When Toby Newman joined us to discuss the fascinating topic of creating small online private courses, we were itching to share all those webinar nuggets with you in a blog post. But then we thought, what’s even better than us summarising the session? Hearing from Toby himself in a guest post on the six key principles. So, without further ado, here they are!
By Toby Newman, The Neverending Learner
I could spend hours going over the intricacies of what a SPOC is and how to put one together. But, for this blog, I wanted to concentrate on key principles and hopefully generate some curiosity around blended, virtual learning!
Before I go into the principles, let me quickly explain what a SPOC is:
If you’ve ever taken a Coursera, Udemy or edX course, you will be familiar with MOOCs (Massive Open Online Courses) where potentially tens of thousands of people have access to a single course. While this may be your ultimate goal, running a SPOC provides a stepping stone to scaling a course from tens of people to hundreds and beyond!
Running a SPOC allows you to:
There are many different names for these types of training – they all have slightly different references and the two types are usually interchangeable.
So you could refer to a SPOC as a blended, online, virtual course with elements of eLearning!
Note that if social norms permit it, there is no reason why a SPOC can not incorporate face-to-face (F2F) elements. For many, starting with a F2F/SPOC hybrid course is an ideal way to move into this area, i.e. offering F2F sessions with online content and social areas to grow and share.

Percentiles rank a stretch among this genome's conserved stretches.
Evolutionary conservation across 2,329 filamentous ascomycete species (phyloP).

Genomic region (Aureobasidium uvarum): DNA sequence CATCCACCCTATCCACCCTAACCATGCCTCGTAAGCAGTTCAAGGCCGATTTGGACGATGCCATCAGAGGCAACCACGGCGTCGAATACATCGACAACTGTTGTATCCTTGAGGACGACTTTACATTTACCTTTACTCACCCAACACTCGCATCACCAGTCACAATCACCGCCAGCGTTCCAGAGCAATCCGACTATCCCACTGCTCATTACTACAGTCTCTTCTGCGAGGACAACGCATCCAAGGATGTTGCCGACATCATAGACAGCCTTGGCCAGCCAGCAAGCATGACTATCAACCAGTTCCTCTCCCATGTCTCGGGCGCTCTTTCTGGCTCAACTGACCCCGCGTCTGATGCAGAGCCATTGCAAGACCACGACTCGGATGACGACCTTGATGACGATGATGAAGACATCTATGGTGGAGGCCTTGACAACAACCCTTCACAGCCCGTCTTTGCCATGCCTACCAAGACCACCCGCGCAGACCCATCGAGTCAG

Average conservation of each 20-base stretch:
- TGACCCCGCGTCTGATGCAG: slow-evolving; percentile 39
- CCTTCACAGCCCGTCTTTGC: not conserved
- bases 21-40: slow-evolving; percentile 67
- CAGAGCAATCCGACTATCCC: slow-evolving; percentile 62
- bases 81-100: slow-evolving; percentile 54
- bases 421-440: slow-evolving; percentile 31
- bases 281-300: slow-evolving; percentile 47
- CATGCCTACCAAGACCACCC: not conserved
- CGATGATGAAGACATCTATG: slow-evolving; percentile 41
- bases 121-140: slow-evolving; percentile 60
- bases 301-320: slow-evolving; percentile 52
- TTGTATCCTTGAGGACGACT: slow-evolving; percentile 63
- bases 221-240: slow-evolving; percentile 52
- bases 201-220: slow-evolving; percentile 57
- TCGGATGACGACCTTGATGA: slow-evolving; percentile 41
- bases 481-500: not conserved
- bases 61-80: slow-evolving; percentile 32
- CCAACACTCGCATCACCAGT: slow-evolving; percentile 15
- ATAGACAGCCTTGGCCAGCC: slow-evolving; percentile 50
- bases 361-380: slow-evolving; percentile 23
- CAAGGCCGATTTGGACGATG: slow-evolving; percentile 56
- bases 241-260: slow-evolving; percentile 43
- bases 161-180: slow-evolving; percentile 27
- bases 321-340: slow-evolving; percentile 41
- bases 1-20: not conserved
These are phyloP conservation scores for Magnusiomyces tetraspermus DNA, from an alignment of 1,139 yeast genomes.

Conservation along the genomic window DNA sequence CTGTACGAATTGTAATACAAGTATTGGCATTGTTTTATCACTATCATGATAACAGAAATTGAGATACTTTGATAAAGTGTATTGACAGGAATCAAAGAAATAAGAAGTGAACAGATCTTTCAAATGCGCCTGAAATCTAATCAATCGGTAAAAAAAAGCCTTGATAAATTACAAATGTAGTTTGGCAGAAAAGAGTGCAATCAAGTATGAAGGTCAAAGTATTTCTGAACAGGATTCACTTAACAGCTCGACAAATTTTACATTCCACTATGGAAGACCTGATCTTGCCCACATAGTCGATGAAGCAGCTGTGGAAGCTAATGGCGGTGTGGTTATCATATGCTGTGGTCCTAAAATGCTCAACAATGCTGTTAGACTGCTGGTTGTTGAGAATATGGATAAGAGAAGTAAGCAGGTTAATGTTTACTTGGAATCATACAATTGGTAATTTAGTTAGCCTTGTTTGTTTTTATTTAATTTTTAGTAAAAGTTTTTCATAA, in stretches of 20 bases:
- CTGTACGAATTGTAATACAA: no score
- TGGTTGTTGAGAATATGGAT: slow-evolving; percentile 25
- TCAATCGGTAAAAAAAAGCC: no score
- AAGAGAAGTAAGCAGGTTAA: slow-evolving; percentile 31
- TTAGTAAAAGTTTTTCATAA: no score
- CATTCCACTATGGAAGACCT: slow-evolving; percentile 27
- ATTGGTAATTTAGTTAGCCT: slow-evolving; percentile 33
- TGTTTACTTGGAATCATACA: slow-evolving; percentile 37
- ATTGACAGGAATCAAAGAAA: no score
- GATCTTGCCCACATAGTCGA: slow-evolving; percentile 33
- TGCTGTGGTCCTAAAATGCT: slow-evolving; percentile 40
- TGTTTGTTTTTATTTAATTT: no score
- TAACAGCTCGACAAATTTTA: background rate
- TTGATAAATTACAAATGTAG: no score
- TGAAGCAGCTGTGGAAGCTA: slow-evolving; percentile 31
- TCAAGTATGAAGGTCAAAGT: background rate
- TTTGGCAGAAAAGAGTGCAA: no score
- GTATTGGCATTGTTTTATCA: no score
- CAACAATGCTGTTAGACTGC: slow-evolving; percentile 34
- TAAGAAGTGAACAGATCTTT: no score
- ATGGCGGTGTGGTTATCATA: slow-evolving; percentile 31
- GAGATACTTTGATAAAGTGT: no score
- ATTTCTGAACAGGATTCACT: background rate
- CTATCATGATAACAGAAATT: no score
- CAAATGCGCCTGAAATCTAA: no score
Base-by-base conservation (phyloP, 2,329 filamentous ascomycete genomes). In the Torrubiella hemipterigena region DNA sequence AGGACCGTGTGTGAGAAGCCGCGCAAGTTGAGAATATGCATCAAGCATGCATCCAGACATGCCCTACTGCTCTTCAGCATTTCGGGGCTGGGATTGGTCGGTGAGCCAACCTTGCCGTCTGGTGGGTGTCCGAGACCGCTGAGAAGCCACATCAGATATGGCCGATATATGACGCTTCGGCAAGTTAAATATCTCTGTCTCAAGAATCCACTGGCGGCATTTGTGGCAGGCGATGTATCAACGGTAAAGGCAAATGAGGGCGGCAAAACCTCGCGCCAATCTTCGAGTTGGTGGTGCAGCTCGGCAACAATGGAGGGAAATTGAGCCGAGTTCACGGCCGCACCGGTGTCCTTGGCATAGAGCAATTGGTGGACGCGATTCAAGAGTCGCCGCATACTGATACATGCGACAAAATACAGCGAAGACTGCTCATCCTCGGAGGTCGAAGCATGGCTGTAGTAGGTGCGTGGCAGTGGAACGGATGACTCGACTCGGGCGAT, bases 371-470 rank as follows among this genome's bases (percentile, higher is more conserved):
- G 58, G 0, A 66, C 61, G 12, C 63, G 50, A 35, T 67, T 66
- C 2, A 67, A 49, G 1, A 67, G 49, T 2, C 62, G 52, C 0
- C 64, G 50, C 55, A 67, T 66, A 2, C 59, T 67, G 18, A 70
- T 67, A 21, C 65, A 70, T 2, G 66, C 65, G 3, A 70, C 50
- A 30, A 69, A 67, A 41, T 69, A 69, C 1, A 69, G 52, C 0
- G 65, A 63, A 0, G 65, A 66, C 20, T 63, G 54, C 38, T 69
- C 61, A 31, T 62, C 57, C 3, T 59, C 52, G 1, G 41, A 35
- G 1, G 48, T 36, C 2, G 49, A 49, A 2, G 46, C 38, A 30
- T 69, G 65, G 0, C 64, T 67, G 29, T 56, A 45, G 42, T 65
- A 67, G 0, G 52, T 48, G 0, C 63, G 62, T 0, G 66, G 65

The first and probably most important is having the right mindset, for you as a presenter and your potential audience.
So, for a presenter, they need to embrace the benefits of what virtual can give them rather than focusing on what it misses. Rather than simply ‘dumping’ their existing training into a different (virtual) medium — because they believe that this is just a blip and face-to-face training will soon come back — they should invest the time in really understanding what actually makes face-to-face so good. You can then look at ways to replicate that ‘feeling’ in the virtual environment—virtual is the new normal!
As part of this new normal, learning experts should not only deliver engaging, informative SPOCs that are quick to market, but they should be actively encouraging individuals to self-develop.
Unlike a F2F experience, where the trainer can usually see you all the time and it’s harder to take a back seat, the onus is on the participant in a virtual environment. They have to take an active role in their learning journey through the course.
In this new age of exponential technology growth, individuals need to stay ahead of the curve, and the only way to do this is to be a self-driven, self-motivated learner. Once you have the ‘right’ mindset, you need to have the right skills…
You may have decades of traditional learning experience, which is great, but while this experience will take you a long way, there are a number of ‘new skills’ that you should consider investing in, to be able to deliver a successful SPOC.
Platform & Technical knowledge – while you are not expected to be a coder, learning about how this technology works, as well as computer technology, will build your and your participants’ confidence that this course will be a success.
Audio/Video Creator & Editor – while you are not expected to be the next Stephen Spielberg, knowing the basics that get the best audio and video online as well as basic editing skills would be advantageous.
Online Delivery / Facilitation – while you may have decades of experience delivering on a stage, presenting to camera is a different animal. You need to adjust your delivery to work in this medium. The art of interviewing is also a significant skill in the virtual world.
So now that you have the ‘right’ mindset and new skills you should look at investing in technology to support you.